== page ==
While this apparent similarity between basic and clinical observations was an exciting development, it also was a portent of traps that awaited those who sought to generalize from animals to humans too quickly. In this instance—and this is a theme that will be repeated in this essay—animal models were based, for the most part, on naturally occurring behaviors, that is, behaviors that are typical of members of a population and are adaptive. In the human case, violent suicide can hardly be viewed in this way. Self-directed and obviously maladaptive, it is not an appropriate analog to most animal models. While the finding in both cases of changes in 5-HT function was compelling and suggested a potentially pervasive role for this neurotransmitter across the spectrum of aggressive and violent behaviors, it was clearly possible that underlying brain circuitry and sites of 5-HT action were very different.

Another early example of the cross-fertilization of animal and human research is the work of Michael Sheard. In the 1970s, Sheard had been working with the anti-manic agent lithium carbonate. Based on animal research demonstrating that lithium increased 5-HT, he treated aggressive rodents with lithium to test the hypothesis that increasing 5-HT would reduce aggressive responding. The experiment worked and he next moved to treating prison inmates with lithium. In this four-month study, Sheard gave lithium or placebo (a sugar pill) to approximately 40 prison inmates. The results were remarkable. While lithium had no effect on nonviolent behavior (stealing, lying), it appeared to fully suppress serious assault in inmates as observed and documented by prison guards. Most notable, only impulsive aggressive behavior was affected. Even more important was the observation that impulsive aggression returned to previous levels in the lithium-treated subjects after they were switched to the placebo condition.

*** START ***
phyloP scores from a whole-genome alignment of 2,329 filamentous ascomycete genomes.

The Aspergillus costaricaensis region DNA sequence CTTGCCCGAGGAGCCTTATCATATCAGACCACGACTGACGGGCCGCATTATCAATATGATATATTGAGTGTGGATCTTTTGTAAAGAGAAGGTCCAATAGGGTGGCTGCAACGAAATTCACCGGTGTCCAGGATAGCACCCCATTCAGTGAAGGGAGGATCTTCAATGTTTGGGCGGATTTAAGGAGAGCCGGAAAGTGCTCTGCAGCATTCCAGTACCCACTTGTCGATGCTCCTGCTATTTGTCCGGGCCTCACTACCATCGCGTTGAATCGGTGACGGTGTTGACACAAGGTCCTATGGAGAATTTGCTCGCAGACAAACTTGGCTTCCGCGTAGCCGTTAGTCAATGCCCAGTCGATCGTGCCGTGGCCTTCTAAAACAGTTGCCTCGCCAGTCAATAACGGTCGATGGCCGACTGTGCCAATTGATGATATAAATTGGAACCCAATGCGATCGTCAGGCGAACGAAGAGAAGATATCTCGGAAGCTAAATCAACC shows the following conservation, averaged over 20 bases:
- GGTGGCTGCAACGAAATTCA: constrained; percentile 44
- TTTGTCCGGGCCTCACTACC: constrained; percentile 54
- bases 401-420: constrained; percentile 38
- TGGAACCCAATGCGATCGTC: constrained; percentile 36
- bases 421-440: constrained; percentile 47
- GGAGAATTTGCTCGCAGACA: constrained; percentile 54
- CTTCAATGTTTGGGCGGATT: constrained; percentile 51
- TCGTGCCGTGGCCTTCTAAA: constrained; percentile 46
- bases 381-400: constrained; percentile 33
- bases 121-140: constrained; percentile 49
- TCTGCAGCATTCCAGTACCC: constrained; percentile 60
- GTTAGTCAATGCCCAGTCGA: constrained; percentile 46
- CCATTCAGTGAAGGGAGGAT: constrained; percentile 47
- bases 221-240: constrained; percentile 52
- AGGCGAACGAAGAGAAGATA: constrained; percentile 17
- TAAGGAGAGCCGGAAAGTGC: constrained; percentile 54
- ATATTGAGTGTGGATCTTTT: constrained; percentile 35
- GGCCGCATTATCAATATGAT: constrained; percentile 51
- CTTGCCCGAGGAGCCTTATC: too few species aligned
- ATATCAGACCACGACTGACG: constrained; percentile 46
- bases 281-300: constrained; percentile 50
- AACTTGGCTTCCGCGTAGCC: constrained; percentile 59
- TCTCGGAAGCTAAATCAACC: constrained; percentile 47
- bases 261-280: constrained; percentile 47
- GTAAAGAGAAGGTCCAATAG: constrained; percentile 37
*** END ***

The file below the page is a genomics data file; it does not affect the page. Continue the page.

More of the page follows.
Sparked by the work of Asberg, Sheard, and others, Gerald Brown showed that central levels of 5-HT metabolites correlated inversely with life histories of aggression and suicidal behavior in young navy recruits. That is, the lower the concentration of the central 5-HT metabolite, the more aggression reported by subjects and the more likely the subject had a history of a suicide attempt. Later, in the 1980s, Markkuu Linnoila showed that violent offenders (those who had committed or attempted homicide) also had low central levels of 5-HT metabolites, provided that their aggressive behavior had been impulsive in nature.

These and related studies strongly suggested a role for serotonin in a history of impulsive or violent behavior. While this was important clinically, it raised a significant question: where and how in the brain was the serotonin deficiency leading to increased aggression? Advances in basic psychopharmacological research had already pointed to the existence of several subtypes of serotonin receptor, raising the possibility of more specific treatments for impulsive aggression. Here was a case where observations in humans were a strong impetus for drug development. The key goal of research and development was to establish animal models for screening a broad array of potential psychotherapeutic agents. Berend Olivier tested many serotonergic drugs before settling on eltoprazine, a mixed 5-HT1A/1B agonist, as a potential compound for clinical use. While unsuccessful in clinical trials, this compound is nevertheless representative of the effort required for the development of a highly specific drug for the management of inappropriate aggression, one that will reduce such aggression without affecting other behavior.